Beginning in the spring of 1933, the National Socialists were manifesting their newly acquired claim to power on all levels. An important aspect of this was penetrating society, even into private space. This not only meant idealizing conservative gender roles and images of the family or introducing “Heil Hitler” as an everyday greeting and the glorification of the dictator but was also reflected in everyday life, for example, in the design of interiors, furniture, and decorations. Henrike Naumann takes the widespread presence of propaganda in daily life as a reason to reflect in the exhibition “Einstürzende Reichsbauten” (Collapsing Reich Buildings) on the fusing of art, ideology, and interior design.
In the former state studio of the Nazi sculptor Arno Breker—now the Kunsthaus Dahlem—Henrike Naumann has staged the private-looking interior of a living space. In the center is the design of the reception area of Adolf Hitler’s residence in Obersalzberg. Part of the installation is original furniture from the former Haus der Deutschen Kunst, today Haus der Kunst in Munich, another architectural status symbol from the Nazi era. This furniture is supplemented by furnishings from the 1980s that the artist has collected.
This juxtaposition reveals how much the history of objects and political history are interwoven. It exposes the perfidious coexistence of an idealized local identity for one part of society and deportation and murder for the other. “With furniture [alone] we will not get any further,” says Henrike Naumann, “in our attempt to understand the ‘Third Reich’ by way of furniture. Or hate. The crucial thing is: For whom is this furniture intended and for whom not.”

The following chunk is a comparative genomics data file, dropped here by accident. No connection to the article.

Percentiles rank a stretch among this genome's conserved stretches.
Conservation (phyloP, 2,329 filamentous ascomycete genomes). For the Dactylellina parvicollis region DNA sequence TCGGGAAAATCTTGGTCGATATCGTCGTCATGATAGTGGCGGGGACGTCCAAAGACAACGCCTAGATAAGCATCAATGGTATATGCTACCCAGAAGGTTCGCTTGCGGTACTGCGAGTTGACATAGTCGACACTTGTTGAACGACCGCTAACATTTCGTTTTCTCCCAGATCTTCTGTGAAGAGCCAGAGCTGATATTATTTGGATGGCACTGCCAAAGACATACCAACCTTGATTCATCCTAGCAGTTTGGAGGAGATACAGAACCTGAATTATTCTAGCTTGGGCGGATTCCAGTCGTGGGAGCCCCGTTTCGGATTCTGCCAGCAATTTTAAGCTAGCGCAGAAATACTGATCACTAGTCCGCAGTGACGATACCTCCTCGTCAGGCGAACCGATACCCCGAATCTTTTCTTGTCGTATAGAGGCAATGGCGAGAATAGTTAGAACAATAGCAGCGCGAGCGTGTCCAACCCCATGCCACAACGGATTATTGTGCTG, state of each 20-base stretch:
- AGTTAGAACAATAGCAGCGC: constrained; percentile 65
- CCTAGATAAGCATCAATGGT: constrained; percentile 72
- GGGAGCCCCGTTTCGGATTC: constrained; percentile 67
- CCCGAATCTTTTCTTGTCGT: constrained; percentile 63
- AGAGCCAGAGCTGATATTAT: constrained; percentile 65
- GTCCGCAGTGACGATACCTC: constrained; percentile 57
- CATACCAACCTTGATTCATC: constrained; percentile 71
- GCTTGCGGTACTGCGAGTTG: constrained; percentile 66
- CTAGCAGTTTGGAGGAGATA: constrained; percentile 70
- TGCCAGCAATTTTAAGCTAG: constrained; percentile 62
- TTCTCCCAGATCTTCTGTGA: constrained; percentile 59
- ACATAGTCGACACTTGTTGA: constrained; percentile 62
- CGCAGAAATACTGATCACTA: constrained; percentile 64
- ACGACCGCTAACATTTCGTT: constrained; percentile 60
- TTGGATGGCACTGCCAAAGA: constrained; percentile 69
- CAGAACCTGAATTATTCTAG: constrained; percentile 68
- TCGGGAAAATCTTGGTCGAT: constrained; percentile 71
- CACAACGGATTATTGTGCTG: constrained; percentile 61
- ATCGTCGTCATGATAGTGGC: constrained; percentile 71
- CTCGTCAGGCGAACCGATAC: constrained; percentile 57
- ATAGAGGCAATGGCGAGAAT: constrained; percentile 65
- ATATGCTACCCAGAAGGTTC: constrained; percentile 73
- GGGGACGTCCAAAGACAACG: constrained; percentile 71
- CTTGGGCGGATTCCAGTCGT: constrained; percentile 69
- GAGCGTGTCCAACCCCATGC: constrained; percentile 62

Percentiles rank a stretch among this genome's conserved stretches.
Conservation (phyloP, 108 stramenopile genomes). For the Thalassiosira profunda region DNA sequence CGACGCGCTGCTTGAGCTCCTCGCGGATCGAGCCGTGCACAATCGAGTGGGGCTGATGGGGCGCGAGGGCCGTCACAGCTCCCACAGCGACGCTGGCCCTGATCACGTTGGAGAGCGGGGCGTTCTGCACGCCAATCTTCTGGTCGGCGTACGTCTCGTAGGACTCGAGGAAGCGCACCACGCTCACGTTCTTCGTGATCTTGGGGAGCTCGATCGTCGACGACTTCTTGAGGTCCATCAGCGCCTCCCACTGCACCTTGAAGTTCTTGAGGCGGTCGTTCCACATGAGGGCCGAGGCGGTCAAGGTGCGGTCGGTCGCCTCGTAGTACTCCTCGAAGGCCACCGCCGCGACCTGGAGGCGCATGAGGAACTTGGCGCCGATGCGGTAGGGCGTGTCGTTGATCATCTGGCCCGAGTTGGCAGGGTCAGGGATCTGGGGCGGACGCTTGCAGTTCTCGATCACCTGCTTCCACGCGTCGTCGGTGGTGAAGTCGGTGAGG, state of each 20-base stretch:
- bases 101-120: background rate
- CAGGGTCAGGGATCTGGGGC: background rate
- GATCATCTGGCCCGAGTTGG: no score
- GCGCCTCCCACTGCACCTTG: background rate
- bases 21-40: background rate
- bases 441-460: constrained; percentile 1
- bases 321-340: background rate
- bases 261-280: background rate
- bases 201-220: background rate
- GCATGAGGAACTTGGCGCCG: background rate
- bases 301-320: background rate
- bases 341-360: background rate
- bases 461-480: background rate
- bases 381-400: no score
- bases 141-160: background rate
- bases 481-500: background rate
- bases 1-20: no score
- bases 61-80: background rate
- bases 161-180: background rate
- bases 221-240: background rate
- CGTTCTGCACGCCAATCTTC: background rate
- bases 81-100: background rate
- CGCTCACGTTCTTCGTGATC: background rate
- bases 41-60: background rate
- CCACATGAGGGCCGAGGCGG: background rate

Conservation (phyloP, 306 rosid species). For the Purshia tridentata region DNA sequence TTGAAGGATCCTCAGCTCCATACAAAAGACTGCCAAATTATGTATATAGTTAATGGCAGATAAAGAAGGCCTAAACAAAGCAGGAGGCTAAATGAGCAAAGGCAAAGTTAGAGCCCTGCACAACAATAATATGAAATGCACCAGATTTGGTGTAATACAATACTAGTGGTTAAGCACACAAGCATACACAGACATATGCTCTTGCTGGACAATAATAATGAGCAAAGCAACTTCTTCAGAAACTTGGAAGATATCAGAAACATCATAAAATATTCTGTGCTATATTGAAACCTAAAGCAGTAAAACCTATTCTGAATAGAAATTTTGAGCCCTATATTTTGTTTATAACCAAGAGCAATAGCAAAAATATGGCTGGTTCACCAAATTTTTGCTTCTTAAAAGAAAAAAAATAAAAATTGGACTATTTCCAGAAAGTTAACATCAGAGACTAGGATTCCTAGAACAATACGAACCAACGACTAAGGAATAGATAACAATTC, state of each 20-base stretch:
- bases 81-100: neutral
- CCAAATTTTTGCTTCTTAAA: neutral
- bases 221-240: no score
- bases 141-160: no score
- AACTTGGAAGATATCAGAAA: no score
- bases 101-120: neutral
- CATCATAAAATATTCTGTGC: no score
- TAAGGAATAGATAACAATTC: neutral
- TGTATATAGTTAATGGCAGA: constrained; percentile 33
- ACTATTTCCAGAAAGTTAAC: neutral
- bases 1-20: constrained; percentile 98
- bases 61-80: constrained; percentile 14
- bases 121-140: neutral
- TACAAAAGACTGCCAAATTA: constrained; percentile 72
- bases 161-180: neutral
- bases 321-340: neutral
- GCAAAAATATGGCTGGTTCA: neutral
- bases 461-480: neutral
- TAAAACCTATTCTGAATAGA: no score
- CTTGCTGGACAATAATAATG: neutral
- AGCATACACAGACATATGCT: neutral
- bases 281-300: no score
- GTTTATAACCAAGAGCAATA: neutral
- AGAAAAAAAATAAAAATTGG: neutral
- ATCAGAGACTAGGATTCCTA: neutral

HENRIKE NAUMANN, born in 1984 in Zwickau (GDR), lives and works in Berlin. She reflects sociopolitical problems on the level of design and domestic space, and explores antagonistic political beliefs through the ambivalent aesthetics of personal taste. In her immersive installations, she arranges furniture and home decor into scenographic spaces interspersed with video and sound work. Growing up in Eastern Germany, Naumann experienced extreme-right ideology as a predominant youth culture in the 1990s. Therefore, she is interested in the mechanisms of radicalization and how they are linked to personal experience. Although rooted in her experiences in Germany, Naumann’s work has addressed the global connectivity of youth cultures and their role in the process of cultural othering.
With the kind support of the Freundeskreis Kunsthaus Dahlem – Bernhard Heiliger. e.V.
The accompanying program of the exhibition is supported by